TALLAHASSEE — Florida Gov. Rick Scott said Thursday he wants the president of Florida A&M University suspended amid multiple investigations spurred by the death of a drum major in a suspected case of hazing.
Scott, who just returned from a seven-day trip to Israel, called the chairman of the FAMU board on Thursday and asked him to suspend James Ammons immediately.
The board last week discussed suspending Ammons, but instead voted to publicly reprimand him. Board chairman Solomon L. Badger said the trustees will meet Monday to consider the governor's request.
"This is a very difficult decision that we are facing," he said. "We have supported President Ammons' leadership even through this crisis."
Scott said he doesn't have any evidence that Ammons did anything wrong, but that he thinks a suspension is warranted.
"I think it is in the president's best interest and the school's best interest that he step aside," Scott told reporters as he arrived at Tallahassee Regional Airport. But he said he told Ammons he didn't think he needed to resign until the investigations into the death of drum major Robert Champion and the FAMU band's finances are finished.
Ammons, in a statement released Thursday afternoon, said he is sure that the investigation will reveal that the administration acted appropriately under his leadership.
"I serve at the pleasure of the FAMU Board of Trustees and I will abide by whatever decision the board reaches," he said.
It was Scott who ordered Florida's law enforcement agency to join an investigation into Champion's death. The Marching 100 band member died following a FAMU football game last month in Orlando and hazing is suspected in his death.
State law enforcement officials earlier this week announced they have opened a second investigation into possible criminal violations dealing with the band's finances.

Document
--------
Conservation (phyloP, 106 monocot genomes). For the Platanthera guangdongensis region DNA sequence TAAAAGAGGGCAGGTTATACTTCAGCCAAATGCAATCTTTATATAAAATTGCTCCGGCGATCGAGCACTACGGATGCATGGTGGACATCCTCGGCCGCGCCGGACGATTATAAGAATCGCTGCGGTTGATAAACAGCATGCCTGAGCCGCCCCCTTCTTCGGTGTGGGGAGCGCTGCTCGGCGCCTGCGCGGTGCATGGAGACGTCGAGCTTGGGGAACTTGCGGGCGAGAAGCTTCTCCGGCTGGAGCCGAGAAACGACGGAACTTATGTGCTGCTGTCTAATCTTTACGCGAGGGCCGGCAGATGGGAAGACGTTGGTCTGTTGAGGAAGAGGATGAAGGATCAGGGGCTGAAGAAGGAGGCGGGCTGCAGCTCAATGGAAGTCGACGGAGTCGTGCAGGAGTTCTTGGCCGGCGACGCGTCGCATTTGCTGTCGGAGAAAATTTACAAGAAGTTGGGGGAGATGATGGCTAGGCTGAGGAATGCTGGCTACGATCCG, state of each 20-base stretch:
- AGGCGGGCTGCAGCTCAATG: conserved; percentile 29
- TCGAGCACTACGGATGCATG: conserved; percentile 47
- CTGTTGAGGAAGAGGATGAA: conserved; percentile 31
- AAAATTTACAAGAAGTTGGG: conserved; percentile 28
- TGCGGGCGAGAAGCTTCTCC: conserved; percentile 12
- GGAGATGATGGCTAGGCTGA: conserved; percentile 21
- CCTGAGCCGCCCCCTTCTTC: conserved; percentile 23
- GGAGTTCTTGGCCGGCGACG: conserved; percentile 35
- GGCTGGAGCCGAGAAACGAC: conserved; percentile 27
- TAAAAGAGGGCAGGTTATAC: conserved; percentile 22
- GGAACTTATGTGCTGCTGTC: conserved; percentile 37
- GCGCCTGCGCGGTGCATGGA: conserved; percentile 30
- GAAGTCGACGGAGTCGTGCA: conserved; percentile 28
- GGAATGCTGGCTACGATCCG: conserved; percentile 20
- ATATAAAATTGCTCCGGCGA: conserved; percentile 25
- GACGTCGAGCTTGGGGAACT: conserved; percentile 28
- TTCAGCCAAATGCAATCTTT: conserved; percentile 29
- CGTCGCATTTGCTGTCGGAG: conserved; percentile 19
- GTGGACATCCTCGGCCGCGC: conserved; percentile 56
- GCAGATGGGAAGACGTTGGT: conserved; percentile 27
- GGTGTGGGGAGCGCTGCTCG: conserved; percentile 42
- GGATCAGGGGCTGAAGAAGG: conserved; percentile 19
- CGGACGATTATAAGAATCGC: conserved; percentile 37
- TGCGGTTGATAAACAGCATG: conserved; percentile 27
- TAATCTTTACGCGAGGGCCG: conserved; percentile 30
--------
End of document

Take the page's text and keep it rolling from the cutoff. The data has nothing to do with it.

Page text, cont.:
This week, police also arrested three band members accused of beating a female member so severely during hazing rituals that they broke her thigh. Tallahassee police said Monday that in hazing ceremonies Oct. 31 and Nov. 1, the three struck Bria Shante Hunter's legs with their fists and with a metal ruler to initiate her into the "Red Dawg Order." It's a band clique for students who come from Georgia.
Local alumni had mixed reactions to Scott's request.
"A suspension is more than appropriate," said St. Petersburg resident Donnie Ibn Malik Ali-McClendon, 29, who graduated from FAMU in 2005. "If anybody should be held accountable, it should be the president."
Others, however, said they didn't think Ammons' suspension would accomplish much.
"I think it's unfair," said Celeste Thomas, a guidance counselor at Lakewood High School, who earned both her bachelor's and master's degrees from FAMU. "I don't think he knew about it. … From what I can see, he's cooperated (with the investigation) and he's done pretty much what the community thinks he should do."
Scott said his request that Ammons step aside is needed to assure people the university is fully cooperating with investigators. Scott, however, said he has not been told that university officials are hampering the investigation.